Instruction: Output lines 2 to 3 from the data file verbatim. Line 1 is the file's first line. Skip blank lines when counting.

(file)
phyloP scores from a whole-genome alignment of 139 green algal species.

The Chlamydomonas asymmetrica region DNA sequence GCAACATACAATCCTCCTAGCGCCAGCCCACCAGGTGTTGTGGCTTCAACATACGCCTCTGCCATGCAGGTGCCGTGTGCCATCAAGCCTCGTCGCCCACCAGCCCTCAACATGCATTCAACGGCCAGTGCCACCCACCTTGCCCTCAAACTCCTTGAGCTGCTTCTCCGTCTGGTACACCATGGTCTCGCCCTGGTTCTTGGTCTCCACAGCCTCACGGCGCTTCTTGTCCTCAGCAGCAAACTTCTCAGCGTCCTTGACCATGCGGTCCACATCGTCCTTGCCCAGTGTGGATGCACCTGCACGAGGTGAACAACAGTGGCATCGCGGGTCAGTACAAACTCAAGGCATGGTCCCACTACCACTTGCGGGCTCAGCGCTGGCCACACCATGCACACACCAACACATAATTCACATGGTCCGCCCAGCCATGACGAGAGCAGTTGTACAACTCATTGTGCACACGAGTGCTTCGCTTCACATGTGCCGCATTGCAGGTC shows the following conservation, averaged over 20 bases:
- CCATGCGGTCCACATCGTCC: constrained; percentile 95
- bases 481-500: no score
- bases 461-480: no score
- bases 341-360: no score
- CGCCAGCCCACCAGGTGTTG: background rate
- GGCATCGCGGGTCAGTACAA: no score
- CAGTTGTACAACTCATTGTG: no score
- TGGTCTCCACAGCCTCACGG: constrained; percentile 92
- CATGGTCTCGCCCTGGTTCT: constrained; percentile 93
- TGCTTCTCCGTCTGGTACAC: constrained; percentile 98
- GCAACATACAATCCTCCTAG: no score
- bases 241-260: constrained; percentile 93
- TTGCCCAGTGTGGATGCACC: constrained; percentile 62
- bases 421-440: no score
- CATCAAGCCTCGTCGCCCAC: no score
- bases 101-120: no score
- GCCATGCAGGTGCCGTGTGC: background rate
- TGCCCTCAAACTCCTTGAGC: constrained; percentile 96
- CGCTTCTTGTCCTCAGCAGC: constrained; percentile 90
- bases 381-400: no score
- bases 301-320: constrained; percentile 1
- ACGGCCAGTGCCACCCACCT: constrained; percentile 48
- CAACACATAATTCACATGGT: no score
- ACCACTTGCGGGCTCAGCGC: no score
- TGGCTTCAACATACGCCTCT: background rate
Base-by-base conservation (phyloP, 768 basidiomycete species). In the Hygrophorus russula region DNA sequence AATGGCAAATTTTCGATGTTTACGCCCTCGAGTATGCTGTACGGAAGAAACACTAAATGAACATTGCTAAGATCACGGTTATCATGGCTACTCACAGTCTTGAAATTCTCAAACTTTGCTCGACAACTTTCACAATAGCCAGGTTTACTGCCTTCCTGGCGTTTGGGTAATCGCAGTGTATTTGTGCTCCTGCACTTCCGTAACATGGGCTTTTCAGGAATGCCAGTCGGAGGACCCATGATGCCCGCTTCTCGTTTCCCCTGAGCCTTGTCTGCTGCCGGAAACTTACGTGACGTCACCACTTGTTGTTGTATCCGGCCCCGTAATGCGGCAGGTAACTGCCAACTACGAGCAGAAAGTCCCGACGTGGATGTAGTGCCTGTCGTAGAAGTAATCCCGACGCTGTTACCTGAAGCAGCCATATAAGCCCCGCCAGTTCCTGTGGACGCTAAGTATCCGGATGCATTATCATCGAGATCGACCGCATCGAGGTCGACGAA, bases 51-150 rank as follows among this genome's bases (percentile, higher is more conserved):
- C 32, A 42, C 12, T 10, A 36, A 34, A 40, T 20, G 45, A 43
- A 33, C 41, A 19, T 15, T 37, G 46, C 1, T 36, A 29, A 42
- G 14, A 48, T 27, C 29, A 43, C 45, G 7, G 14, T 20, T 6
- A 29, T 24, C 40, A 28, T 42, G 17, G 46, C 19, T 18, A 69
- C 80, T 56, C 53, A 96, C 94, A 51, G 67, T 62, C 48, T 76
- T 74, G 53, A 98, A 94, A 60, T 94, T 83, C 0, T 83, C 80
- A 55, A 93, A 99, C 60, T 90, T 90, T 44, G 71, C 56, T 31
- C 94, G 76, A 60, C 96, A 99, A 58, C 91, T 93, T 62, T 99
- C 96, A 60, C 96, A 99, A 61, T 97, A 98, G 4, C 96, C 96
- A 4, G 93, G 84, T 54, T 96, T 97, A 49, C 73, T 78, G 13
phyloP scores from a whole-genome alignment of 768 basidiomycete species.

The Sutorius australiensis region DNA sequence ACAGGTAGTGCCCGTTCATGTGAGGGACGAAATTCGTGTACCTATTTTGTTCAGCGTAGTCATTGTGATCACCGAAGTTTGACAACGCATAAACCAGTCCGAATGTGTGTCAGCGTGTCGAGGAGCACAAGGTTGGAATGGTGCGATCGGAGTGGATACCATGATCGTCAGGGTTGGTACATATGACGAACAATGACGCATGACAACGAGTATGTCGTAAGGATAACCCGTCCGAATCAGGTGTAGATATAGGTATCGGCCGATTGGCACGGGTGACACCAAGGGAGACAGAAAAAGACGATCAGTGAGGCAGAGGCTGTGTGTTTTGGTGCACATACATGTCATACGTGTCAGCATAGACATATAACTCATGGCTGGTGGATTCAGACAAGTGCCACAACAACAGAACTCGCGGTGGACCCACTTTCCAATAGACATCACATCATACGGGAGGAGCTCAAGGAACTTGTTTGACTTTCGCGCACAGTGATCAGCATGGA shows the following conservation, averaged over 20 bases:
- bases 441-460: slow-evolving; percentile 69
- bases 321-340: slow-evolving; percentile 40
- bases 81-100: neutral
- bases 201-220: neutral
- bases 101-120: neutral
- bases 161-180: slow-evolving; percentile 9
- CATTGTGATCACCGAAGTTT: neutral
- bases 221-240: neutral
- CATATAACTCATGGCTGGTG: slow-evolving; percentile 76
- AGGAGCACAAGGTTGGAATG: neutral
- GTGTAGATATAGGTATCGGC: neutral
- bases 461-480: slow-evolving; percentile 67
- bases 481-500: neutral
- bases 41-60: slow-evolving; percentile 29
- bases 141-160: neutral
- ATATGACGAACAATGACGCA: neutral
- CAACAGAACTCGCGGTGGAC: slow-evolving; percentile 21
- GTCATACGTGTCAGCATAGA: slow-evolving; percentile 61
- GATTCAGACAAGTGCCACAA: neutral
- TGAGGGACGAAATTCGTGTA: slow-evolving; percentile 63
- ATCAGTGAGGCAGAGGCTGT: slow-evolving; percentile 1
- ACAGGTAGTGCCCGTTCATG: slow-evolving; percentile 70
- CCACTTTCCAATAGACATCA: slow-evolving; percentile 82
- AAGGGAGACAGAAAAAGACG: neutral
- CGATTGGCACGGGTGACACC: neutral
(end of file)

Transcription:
The Chlamydomonas asymmetrica region DNA sequence GCAACATACAATCCTCCTAGCGCCAGCCCACCAGGTGTTGTGGCTTCAACATACGCCTCTGCCATGCAGGTGCCGTGTGCCATCAAGCCTCGTCGCCCACCAGCCCTCAACATGCATTCAACGGCCAGTGCCACCCACCTTGCCCTCAAACTCCTTGAGCTGCTTCTCCGTCTGGTACACCATGGTCTCGCCCTGGTTCTTGGTCTCCACAGCCTCACGGCGCTTCTTGTCCTCAGCAGCAAACTTCTCAGCGTCCTTGACCATGCGGTCCACATCGTCCTTGCCCAGTGTGGATGCACCTGCACGAGGTGAACAACAGTGGCATCGCGGGTCAGTACAAACTCAAGGCATGGTCCCACTACCACTTGCGGGCTCAGCGCTGGCCACACCATGCACACACCAACACATAATTCACATGGTCCGCCCAGCCATGACGAGAGCAGTTGTACAACTCATTGTGCACACGAGTGCTTCGCTTCACATGTGCCGCATTGCAGGTC shows the following conservation, averaged over 20 bases:
- CCATGCGGTCCACATCGTCC: constrained; percentile 95